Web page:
Saturday, January 23, 2010

Floods, famine, and hope.

I went on a job interview yesterday. The opportunity came out of the blue, via a Facebook IM conversation. About 10 days ago, a friend that is the public relations manager at a local legal professional organization mentioned to me that that her assistant had just quit, and she was now scrambling to find a replacement. She is familiar with my situation, in part because she is involved in the local theatre scene here in Rochester, and helps with PR for another theatre company in town. In the course of the conversation, I asked if she wouldn't mind looking at my resume, and consider it as part of her search process.

She was concerned that the job would be a bit boring for me, as there was not a ton of writing, and that the salary was not in line with what I might expect. She felt that I was far more advanced in terms of experience than what the position called for. I pointed out that I have been looking for a way to break into the PR world full-time, and that this type of entry level position could be just what I needed. She said to send her the resume, and I did, not knowing what would come out of it.

Well, on Wed. I got an e-mail from her, asking if I could come in for an interview on Friday. Of course I said yes, and started to prep for it, visiting the website of the organization and learning all I could about it. This has been the best opportunity to come along in quite some time. Being a realist, I know there are never any guarantees, but I wanted to make the best showing I could.

Of course, things are never smooth, and Thursday night, just before Mrs. Nighttime and I were to head to our theatre for rehearsal (we're both in a play there, opening a week from today), we come back home to find that the water heater has blown. Half the basement was flooded, so we cut the water off and started manning the bilge pumps. (Translation - We broke out the mops and the shop vac, and poured the excess down the sump.) Mrs. Nighttime got on the horn to someone she kn0ws, an HVAC technician that services her building. He was able to get us a new water heater, and now 24 hours later we have hot water again.

When this happened though, it jarred me some. I got really snippy, and I knew it was that "Oh, no. I don't need this shit, not now." feeling. The other thing that concerned me was, how was I going to take a shower Friday morning? All I can say it's a good thing we're on good terms with our neighbors, at least the ones we know pretty well. The ones' down the block, whose home caught fire last year, came to our rescue and let me use their shower in the morning.

Making extra copies of my resume, I went downtown for the interview, and while heading there, I realized how I needed to get over the nervousness that was running rampant inside of me. It's amazing; I can go up on stage in front of 200 people, and be far less nervous than sitting across the conference room table from one person. I took a idea from an acting exercise called an "as if," and simply put it in my mind that I was not really at an interview at all. I was simply sitting down and having a talk with a friend.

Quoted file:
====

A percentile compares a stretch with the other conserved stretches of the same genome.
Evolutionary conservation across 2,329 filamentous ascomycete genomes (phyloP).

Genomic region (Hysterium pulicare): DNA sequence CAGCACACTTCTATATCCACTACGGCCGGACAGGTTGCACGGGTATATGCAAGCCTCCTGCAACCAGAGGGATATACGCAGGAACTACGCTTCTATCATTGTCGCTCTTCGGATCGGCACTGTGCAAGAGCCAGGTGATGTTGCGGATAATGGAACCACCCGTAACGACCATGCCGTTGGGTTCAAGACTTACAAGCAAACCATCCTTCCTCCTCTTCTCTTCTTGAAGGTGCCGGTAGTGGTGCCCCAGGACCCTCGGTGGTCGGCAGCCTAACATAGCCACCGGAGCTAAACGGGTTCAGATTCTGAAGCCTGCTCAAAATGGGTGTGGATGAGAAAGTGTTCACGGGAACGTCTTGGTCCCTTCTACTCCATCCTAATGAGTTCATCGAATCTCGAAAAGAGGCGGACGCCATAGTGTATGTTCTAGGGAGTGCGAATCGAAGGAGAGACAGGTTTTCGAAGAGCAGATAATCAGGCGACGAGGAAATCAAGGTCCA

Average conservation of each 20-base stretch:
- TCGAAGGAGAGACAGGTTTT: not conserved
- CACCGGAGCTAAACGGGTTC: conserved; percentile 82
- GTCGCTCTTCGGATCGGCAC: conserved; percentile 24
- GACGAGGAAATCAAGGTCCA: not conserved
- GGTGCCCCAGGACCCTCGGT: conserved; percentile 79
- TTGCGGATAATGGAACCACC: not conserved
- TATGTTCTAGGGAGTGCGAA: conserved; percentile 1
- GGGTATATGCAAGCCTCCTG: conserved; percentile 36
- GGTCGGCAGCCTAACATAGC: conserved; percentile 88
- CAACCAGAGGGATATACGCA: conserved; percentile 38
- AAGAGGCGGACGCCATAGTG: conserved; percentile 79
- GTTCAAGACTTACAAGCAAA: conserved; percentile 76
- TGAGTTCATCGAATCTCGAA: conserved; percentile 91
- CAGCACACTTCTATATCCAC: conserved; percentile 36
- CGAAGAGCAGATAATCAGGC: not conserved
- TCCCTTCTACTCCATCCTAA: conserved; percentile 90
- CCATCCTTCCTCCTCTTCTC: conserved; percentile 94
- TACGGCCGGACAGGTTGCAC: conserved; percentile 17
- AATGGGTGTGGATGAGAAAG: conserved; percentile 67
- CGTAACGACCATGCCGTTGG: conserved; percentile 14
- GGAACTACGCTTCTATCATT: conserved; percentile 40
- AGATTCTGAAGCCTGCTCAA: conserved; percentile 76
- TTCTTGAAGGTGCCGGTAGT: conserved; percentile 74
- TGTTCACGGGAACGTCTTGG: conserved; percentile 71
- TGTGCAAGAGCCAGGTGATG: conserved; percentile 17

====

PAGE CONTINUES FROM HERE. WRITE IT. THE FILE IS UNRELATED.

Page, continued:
It worked like a charm. The interview went very well, at least in my opinion, and I think I was able to convey what I wanted to achieve by working in this position. I stressed the idea that, even though the pay is lower than I would like, the possibility of acquiring new and needed skills (especially working with graphics programs, something I don't really do, since we farm out all our graphics work at my theatre), combined with the opportunity to finally work full-time in the PR world was worth not being concerned about the lower pay scale. I also stressed that this was something that I thought long and hard about, and it was not a "I need a job at any cost!" type of situation. I should know something hopefully by the middle of next month. As you can imagine, they were inundated with resumes, especially in this job market.

So, cross your fingers, toes, and whatever else you feel might be appropriate in this situation. The famine that has been my job search, I am hoping, has come to an end. If this comes through, you will probably hear my screams of joy across the country and beyond.


jay said...

Good luck, Mr N! I hope you get lucky! Although perhaps 'lucky' isn't the right word. Perhaps I should say, 'your skills get recognised and they get lucky'? ;)

Sorry about the flood. These things always happen at the worst possible time, don't they?

BenefitScroungingScum said...

Squee! This is fantastic news, I'll be keeping everything crossed for you, BG Xx

VioletSky said...

I'm twisted up like a pretzel for you.

I once, when desperate for a job I really wanted, told the interviewer that he/they had no right to make assumptions about how much money I needed. I was there for the job knowing full well what pay was provided and I should be respected for my interest and enthusiasm for the position. He was taken aback, but then agreed.

Zed said...

I'm still trying to figure out what they are going to to with you when you turn up for work with a different persona everyday. My eyes are crossed for you. Zxxx

Bina said...

Yea! I hope you get the job. I know how much you just LOVE your current job (yes, joking) and this would be perfect for you!

That sucks about your water heater. Did he have to replace the element or the whole thing?? And how long did it take?

Mr. Nighttime said...

Bina - The whole thing, unfortunately. It was about 13 years old, which is exceptional for a water heater, so it owes us nothing.